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By Martinne Geller
LONDON, Oct 22 (Reuters) - British American Tobacco reported on Wednesday an accelerated decline in the number of cigarettes sold, citing economic pressures on smokers around the world to rein in spending.
BAT’s shares fell after it joined other consumer goods makers that have been hit by cutbacks from cash-strapped consumers such as Reckitt Benckiser, Coca-Cola, Heineken and Nestle.
The maker of Pall Mall and Dunhill cigarettes said it sold 495 billion cigarettes in the nine months ended. Sept 30, a 1 percent fall from the year earlier, citing weakness in Russia, Vietnam, Brazil, Poland and Canada.
RBC Capital Markets said that the figure implied a worse-than-expected 2.2 percent drop for the third quarter, an acceleration from the 0.4 percent dip BAT reported for the first half.
“As far as it goes, this seems supportive of our concern that the economically driven market slowdowns we have seen in Western Europe over the last year might be making their way to emerging markets,” RBC analyst James Edwardes Jones said in a research note.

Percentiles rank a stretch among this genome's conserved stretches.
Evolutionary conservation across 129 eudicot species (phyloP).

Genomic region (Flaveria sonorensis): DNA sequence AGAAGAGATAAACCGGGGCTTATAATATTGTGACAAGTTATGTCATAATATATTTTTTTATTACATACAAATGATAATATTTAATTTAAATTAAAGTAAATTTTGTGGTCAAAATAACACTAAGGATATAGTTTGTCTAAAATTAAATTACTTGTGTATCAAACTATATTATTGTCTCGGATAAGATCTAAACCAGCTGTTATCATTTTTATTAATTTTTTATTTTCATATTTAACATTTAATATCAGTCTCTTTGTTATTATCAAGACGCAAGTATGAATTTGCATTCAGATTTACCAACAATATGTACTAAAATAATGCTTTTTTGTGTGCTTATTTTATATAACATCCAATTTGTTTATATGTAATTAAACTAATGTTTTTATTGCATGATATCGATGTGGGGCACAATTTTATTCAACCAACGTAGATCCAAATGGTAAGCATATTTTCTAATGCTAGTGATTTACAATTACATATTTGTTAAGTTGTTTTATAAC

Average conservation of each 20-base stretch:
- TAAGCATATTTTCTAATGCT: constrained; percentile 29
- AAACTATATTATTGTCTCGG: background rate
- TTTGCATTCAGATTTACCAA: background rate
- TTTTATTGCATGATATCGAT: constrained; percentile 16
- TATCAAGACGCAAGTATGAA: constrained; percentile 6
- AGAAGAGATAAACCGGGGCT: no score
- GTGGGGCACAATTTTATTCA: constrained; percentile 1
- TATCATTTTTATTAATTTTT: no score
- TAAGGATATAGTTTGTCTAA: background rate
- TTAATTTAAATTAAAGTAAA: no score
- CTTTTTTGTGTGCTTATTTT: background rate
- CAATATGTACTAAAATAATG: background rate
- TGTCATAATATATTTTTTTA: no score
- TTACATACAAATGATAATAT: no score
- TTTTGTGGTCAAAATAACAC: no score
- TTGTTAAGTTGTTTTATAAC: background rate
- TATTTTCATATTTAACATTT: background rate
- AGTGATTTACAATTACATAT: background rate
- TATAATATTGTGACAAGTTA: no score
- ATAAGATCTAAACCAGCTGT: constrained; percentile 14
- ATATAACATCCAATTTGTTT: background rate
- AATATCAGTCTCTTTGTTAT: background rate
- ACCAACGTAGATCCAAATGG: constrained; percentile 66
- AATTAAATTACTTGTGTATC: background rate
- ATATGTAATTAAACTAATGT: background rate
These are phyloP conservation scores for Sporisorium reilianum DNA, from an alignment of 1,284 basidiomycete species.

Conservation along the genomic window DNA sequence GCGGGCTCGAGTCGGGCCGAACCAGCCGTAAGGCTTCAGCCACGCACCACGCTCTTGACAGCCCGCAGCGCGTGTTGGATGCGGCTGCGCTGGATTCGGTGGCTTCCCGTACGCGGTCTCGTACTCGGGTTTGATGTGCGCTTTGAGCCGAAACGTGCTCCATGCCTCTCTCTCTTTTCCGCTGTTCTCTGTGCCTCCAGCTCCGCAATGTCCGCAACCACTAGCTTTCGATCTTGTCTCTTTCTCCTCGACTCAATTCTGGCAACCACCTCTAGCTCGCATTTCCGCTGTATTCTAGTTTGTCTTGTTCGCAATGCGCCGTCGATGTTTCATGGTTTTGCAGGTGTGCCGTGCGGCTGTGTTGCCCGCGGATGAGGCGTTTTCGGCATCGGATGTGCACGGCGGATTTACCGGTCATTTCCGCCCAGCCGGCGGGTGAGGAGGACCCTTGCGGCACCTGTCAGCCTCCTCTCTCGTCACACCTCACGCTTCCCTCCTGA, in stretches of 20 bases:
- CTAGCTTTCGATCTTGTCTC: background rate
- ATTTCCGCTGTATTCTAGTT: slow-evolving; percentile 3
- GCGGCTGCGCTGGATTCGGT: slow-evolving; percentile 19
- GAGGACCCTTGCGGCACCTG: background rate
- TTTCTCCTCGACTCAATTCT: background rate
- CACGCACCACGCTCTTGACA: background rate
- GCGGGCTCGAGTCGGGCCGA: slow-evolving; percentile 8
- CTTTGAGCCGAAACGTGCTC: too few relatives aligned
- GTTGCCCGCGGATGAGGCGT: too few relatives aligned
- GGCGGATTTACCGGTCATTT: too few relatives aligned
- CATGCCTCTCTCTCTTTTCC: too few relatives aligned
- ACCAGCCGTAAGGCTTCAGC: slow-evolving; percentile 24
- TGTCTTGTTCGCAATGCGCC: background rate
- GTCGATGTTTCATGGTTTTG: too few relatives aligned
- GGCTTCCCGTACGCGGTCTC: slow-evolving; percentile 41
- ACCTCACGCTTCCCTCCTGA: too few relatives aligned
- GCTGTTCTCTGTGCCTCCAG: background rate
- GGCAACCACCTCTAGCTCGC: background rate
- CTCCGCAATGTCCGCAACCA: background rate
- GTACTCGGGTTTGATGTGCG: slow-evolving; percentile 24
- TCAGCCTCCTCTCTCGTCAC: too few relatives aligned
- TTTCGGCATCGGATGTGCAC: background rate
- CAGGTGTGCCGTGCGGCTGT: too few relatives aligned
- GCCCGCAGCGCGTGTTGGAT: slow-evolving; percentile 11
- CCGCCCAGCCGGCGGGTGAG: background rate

The global cigarette market is expected to shrink this year as more people quit smoking or switch to e-cigarettes and as a weak global economy curbs their ability to spend.
At 0842 GMT, BAT’s shares were down 4.5 percent at 3309 pence, helping drag the European consumer goods index down 0.85 percent. The broader European blue chip index was down nearly 0.5 percent.
“The trading environment remains challenging due to continuing pressure on consumer disposable income worldwide and the slow economic recovery in western Europe,” BAT said in a statement.
It added, however, that it was “on track to deliver another year of good earnings growth at constant rates of exchange”, as price increases on some brands offset competitive discounting and growth in the lower-priced segment in certain markets.
In the nine months ended Sept 30., revenue fell 9.6 percent, hurt by the weakening of various currencies relative to the British pound. Excluding the currency impact, however, revenue rose by 2.4 percent.
The company said volume sales were also being hurt by large excise-driven price increases, because many countries have been raising taxes on cigarettes in order to discourage smoking.
The World Health Organization this month approved guidelines urging countries to increase tobacco taxes. (Reporting by Martinne Geller in London; editing by Jason Neely and Jane Baird)